• A bigger fish will have slower and bigger head shakes that will feel more like a thump-thump.

When a bass bites, it will usually suck in the finesse jig or soft plastic which will feel like a single short pull on your line then nothing. Wait 1 to 2 seconds then set the hook hard!

Usually if you feel the bite it will be some sort of pull. A snag usually won’t pull pack on you unless it’s fishing line or a bendy branch. And those don’t pull as sharply as a fish usually does.

Don’t Cast Too Far

Casting distance may be something that is more dependent on the water you are fishing, but whenever possible, try to make short casts.

This is especially helpful when you are using a stretchy line like mono or even fluoro. The more line you have out, the more there is to stretch. And as we discussed before, stretch dulls sensitivity.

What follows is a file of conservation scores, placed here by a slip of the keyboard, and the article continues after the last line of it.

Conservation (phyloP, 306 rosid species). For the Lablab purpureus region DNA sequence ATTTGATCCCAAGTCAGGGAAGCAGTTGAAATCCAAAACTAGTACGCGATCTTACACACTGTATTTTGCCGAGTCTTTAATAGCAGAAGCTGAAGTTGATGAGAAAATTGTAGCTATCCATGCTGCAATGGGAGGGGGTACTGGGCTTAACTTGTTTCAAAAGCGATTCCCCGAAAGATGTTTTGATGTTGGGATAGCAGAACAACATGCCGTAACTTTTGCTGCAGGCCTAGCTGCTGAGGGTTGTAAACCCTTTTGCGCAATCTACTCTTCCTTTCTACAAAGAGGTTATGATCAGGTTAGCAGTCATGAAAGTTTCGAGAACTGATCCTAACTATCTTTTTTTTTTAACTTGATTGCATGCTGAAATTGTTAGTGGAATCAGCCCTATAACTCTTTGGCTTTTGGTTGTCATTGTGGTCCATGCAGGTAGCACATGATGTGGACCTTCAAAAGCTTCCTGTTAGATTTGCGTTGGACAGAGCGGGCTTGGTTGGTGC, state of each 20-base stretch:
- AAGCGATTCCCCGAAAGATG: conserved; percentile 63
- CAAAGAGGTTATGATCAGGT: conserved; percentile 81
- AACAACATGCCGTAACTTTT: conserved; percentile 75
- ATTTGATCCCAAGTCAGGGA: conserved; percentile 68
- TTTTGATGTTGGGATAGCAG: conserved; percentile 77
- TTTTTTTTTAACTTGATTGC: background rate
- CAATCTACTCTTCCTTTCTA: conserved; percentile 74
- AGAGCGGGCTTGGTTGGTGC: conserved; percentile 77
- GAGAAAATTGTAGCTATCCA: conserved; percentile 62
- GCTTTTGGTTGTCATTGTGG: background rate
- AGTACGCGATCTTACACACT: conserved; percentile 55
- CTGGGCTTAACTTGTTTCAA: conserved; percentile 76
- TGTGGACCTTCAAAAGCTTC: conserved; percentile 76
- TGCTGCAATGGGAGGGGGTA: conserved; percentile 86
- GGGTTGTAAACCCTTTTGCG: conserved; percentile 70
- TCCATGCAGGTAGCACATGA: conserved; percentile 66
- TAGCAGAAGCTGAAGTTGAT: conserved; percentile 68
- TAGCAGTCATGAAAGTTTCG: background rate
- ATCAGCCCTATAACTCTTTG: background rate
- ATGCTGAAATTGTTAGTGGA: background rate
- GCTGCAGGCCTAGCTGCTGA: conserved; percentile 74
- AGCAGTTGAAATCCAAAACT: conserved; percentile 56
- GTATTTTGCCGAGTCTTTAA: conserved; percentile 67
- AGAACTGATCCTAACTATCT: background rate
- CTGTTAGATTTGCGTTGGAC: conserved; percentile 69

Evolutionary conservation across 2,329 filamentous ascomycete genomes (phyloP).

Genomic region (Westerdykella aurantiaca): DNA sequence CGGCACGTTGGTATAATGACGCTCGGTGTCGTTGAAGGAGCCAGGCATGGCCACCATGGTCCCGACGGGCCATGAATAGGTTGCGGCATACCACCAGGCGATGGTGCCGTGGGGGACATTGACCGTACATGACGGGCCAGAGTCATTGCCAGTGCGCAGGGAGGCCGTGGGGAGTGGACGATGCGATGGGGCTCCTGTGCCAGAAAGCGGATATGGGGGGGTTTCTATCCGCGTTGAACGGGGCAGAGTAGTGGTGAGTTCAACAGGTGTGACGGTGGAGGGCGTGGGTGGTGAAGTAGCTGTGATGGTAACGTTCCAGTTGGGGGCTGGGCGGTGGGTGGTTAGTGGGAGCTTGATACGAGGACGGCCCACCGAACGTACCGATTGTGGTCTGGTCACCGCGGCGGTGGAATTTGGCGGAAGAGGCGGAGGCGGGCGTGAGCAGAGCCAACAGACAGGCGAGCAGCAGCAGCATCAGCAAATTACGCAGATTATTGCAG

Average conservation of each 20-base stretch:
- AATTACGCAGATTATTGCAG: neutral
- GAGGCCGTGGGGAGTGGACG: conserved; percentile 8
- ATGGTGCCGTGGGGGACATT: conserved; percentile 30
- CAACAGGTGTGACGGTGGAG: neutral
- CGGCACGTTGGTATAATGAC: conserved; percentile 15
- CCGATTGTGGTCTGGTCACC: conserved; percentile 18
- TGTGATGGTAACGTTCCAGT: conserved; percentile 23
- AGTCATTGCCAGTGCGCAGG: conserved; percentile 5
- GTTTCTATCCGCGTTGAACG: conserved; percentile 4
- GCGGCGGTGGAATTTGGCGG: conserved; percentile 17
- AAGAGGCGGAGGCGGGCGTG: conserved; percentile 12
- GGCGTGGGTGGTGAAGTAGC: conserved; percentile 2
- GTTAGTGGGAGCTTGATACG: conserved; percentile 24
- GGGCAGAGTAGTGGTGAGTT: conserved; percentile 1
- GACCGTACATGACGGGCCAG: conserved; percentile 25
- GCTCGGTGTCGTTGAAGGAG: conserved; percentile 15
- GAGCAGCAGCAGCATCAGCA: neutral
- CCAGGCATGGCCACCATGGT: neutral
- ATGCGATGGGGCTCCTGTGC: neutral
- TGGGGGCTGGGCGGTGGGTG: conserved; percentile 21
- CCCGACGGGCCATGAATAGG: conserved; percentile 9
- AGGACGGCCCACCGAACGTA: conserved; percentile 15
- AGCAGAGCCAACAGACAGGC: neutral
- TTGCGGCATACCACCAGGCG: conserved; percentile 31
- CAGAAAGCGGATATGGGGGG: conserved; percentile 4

Most fish prefer to be close to shore. There is more structure, and more food in shallow water. So, if you are fishing from the bank, there usually isn’t a reason to cast extreme distances. Bass, trout, sunfish, carp, catfish, and pike are just a few of the fish that can usually be found close to shore.

And of course if you are using a boat, it’s usually easy enough to sneak up close to where the fish are. There’s usually no need for long casts out of a boat unless the fish are easily spooked.

Practice Makes Perfect

I’ve talked about this a little before, but the best thing you can do to learn the difference between a bite vs a snag is to get out there and fish. Work a weedless hook through some rocks and sunken logs. Find a snag free drift and learn what it feels like when your sinker taps along the bottom.